Tuesday, October 14, 2008
Hillary Cried, or Why the Public Admires Politicians Who Suffered
The biggest shocker of the 2008 campaign was Hillary Clinton’s New Hampshire primary win. Polling numbers said she was about 9 points behind on Monday night, then Tuesday she won. People tried to figure out why she won. Some said the turning point occurred at a women’s meeting in Portsmouth when Hillary was asked how she gets up in the morning every day to campaign. Battling tears Hillary answered, “It’s not easy.” The Wall Street Journal videotaped the scene and suddenly it was all over the news and the Internet. Many mocked Hillary Clinton, but others admired her. At a deep level the public connects with politicians who have suffered. We don’t want our politicians to have an easy life. We want them to confront challenges and rise above them.
Suffering humanizes politicians, making them easier for us to understand and to connect to. This is vital because politicians are far away from the average voter so we need to find a way to connect. Suffering knocks politicians off their high horse making us realize they’re not perfect; they’re like us. Suffering makes us sympathize with them. I’ve often noticed politicians have a defining personal challenge. It may not be the worst thing that happened to them, but for some reason the public focuses on that one challenge.
FDR’s challenge was that he became paralyzed from the waist down when he caught polio. Would he have become president if he hadn’t been paralyzed? FDR was born with a silver spoon in his mouth. Rich, handsome, elite, spoiled, private school educated, blessed with the name Roosevelt (of Teddy Roosevelt fame), Roosevelt had had an easy life and a relatively easy time getting elected. When a wheelchair and crutches became a staple of his life, the public saw a man with a crippled body and high spirits. Roosevelt’s crippled body symbolized America crippled by the Great Depression and his positive attitude symbolized America’s spirit which cannot be crushed by any obstacle.
Likewise the public focused on George W. Bush’s battle against alcoholism. They focused on Hillary Clinton’s ability to save her marriage despite her husband’s infidelity which was a giant embarrassment because the press kept repeating “read all about it!” Bill Clinton’s defining challenge was trying to help his mother by confronting a violent step-father who abused his mother.
The Republican and Democratic tickets have four candidates and so far it seems the public has found a defining challenge for three of the candidates. The public has focused on Sarah Palin’s child with down’s syndrome, John McCain’s torture and years as a prisoner of war and Joe Biden’s losing his wife and child in a car accident. I don’t think the public has found a defining challenge for Obama. Perhaps that’s why people keep asking, “Who is Obama?”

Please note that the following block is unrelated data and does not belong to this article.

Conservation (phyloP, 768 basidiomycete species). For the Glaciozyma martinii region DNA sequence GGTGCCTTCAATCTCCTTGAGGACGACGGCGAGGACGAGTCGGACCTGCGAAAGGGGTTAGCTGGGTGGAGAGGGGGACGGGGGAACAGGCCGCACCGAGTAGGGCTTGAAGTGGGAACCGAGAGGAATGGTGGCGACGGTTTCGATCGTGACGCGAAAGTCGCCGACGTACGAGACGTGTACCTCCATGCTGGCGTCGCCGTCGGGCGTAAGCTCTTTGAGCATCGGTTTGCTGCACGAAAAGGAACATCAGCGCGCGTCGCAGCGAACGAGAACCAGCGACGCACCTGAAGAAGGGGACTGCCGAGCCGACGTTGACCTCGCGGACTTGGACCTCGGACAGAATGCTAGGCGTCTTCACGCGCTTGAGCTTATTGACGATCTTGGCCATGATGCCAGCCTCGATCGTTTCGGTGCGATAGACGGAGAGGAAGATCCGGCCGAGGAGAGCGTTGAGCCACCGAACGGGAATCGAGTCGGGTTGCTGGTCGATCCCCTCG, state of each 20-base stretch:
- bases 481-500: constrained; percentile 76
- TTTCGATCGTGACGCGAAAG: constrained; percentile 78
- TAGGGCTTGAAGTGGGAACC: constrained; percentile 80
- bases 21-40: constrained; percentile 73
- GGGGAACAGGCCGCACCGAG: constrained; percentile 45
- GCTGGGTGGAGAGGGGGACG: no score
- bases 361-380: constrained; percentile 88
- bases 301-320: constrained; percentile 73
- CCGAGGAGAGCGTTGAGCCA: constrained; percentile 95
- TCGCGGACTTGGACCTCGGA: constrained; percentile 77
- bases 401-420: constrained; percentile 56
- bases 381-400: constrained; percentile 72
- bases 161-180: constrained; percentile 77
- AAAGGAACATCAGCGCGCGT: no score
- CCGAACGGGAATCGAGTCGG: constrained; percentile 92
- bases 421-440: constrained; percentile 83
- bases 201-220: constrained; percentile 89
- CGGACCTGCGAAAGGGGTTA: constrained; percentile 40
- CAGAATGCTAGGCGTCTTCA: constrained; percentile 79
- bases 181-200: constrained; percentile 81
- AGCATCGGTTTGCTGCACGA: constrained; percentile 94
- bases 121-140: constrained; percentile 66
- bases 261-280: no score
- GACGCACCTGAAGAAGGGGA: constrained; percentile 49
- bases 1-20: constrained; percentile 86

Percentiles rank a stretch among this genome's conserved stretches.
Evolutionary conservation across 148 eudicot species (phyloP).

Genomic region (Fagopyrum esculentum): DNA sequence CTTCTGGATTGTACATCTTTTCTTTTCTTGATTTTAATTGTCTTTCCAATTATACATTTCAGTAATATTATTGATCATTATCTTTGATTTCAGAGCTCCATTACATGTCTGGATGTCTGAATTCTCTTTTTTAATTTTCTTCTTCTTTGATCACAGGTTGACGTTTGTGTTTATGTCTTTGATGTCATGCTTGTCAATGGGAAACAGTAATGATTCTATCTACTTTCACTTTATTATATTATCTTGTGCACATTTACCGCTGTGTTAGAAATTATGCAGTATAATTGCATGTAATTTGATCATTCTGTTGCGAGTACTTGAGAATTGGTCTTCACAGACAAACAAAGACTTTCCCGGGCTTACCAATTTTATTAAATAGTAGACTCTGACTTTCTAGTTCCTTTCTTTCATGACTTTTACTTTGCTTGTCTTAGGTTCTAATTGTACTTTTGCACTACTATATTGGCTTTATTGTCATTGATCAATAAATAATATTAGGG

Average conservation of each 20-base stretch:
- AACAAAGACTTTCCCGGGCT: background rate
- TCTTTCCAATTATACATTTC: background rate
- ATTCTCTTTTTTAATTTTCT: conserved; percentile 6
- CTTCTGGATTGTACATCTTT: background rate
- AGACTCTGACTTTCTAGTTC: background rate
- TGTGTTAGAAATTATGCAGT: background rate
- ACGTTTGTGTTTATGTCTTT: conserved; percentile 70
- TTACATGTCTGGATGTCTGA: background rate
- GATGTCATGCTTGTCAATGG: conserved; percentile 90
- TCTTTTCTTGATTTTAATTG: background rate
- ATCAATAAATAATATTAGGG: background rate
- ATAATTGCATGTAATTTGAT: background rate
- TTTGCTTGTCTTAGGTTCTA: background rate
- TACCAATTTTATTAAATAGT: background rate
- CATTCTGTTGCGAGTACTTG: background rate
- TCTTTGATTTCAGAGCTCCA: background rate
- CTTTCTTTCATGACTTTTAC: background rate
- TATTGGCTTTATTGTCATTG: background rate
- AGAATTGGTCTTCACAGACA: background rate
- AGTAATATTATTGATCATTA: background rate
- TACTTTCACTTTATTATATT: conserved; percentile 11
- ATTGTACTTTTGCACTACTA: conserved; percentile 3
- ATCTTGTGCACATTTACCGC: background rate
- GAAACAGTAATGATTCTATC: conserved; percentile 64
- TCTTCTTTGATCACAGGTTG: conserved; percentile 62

I don’t know why some politicians have a defining challenge. People don’t get together in groups and ask, “What is this candidate’s defining personal challenge?” I believe the process is spontaneous. The process as I understand it is that each voter feels for a candidate, they have a stronger feeling about one challenge the candidate faced and that challenge, in the voter’s opinion, is the candidate’s defining challenge. When you add up all the voters’ feelings if there is one sympathy feeling that everyone overwhelmingly feels, then that is what the public thinks is the candidate’s defining challenge. What the public sympathizes with most is not necessarily the most difficult challenge the candidate has faced. It’s just that that is how the public feels.
People who face tough challenges are more sympathetic and more admired than people who lived an easy life. That’s why a defining personal challenge makes people like a candidate more. That may not make sense to the mind, but it makes sense to our feelings. We feel connected to those who experience challenges because we are constantly challenged in our own lives. When Hillary Clinton said “It’s not easy” people could instantly feel for her. It wasn’t easy for Hillary to run for president. For over 200 years sexist people have blocked women from becoming president. We have tried again and again yet sexist people have worked against us to block us from breaking the glass ceiling.
A sexist male-dominated media hurled hate speech at Hillary Clinton non-stop in an effort to convince the public not to allow a woman to become president. The sexist media hid damaging information about her male competitors in order to help men beat a woman in order to maintain male dominance. The DNC did virtually nothing to stop the sexist hate speech against Hillary Clinton. The DNC twisted the rules to help a male candidate at the expense of the only female candidate Hillary Clinton.
Women are the most oppressed group in the world in terms of numbers and degree of harm. In this country hate crimes against women and girls happen every day. Sexism motivates people to attack us with hate speech, brutalize us, and kill us. There are much more hate crimes against women and girls than against any other oppressed group in the United States. Hate crimes against us are a national epidemic, therefore it should be a top priority of the government to end male dominance.
So when Hillary Clinton said, “It’s not easy” that sentence clicked in the minds of the voters. In order to understand the sudden public shift towards Hillary Clinton in New Hampshire it is necessary to know about her “It’s not easy” speech. And about why it wasn’t easy for this brave woman whose hard work lifted women higher. Now the next step is to break the presidential (and vice presidential) glass ceilings. It won’t be easy, but it will be worth it!
Posted by Nancy Kallitechnis at 8:43 PM